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Matching Plants to Your Growing Conditions

by High Country Gardens

Paying Attention to Water, Sunlight, and Winter Cold.

When planning your water-wise gardening, you'll find it very helpful to become well acquainted with the growing conditions in your yard as well as your area. Even the smallest property will have what is termed "micro-climates" created by the house, outbuildings, slopes, low spots, and existing shade trees. By being familiar with your property and its different growing conditions, you can make a more informed, successful choice for the plants you use in the various parts of your landscape


A microclimate is created when a building, large tree or the topography of your property changes the amount of sunlight, water and wind that the spot receives as compared to an open area with nothing but open sky above.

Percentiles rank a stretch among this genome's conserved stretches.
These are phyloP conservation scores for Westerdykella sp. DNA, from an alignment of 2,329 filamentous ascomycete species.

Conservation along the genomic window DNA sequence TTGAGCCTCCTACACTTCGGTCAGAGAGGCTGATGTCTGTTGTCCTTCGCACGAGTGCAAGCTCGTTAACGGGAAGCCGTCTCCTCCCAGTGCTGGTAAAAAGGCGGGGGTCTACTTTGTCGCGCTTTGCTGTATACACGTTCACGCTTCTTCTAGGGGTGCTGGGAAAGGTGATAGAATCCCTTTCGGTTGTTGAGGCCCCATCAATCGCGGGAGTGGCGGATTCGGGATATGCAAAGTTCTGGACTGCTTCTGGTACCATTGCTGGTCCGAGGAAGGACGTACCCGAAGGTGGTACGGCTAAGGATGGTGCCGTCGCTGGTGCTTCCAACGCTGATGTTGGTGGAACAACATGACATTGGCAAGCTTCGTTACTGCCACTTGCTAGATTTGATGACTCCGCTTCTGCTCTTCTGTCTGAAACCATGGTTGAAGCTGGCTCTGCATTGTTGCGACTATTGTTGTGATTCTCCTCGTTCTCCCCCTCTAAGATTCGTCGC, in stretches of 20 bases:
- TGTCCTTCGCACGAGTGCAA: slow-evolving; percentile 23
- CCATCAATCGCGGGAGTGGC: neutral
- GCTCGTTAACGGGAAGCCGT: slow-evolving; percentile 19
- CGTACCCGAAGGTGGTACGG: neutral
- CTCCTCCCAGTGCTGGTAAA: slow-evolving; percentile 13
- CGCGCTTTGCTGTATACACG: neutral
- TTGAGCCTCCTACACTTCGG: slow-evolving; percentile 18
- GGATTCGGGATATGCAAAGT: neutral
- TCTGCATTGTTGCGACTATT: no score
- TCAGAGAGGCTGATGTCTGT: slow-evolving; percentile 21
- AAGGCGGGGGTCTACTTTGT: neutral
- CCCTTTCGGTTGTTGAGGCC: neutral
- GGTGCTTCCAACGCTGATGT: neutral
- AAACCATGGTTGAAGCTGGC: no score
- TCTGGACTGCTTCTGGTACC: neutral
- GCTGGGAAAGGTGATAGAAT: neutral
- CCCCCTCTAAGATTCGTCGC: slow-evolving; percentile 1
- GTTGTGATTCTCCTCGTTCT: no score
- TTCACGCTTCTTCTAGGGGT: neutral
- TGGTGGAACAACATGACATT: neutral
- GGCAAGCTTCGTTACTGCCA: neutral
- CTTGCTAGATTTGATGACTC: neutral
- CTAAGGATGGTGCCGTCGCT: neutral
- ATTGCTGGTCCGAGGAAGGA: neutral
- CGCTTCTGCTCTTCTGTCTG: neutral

North facing walls: A bed along the north wall of a house or garage is always going to have cooler and shadier conditions with moister soil.

South and West Facing walls: A bed located on the south or west side of the house gets the full brunt of the sun creating hotter and drier growing conditions. In the winter, that bed will also be a little warmer than open areas away from the house, because of the retained heat from the building.

Low areas: low spots in your yard that collect water after a rain shower or big snowfall will need plants that like moist to boggy growing conditions.

Sloping or Hilly areas: If your property has a slope or hill, the soil on the slope or side of the hill will be drier than the soil at the bottom.

By identifying these microclimates, you can look for the plants' preferred growing conditions and match them with where they are found on the site.

Winter Cold and USDA Zones

In the larger picture, it is very important to be sure your plant choices are sufficiently cold hardy for your area. Know your USDA zone designation which tells you the lowest expected winter temperature to expect. The smaller the zone number, the colder the winter lows. A USDA zone 4 plant is sufficiently cold hardy to grow in zones 4 (-30° F) and warmer. But a USDA zone 6 plant is not sufficiently cold hardy to grow in USDA zone 4.

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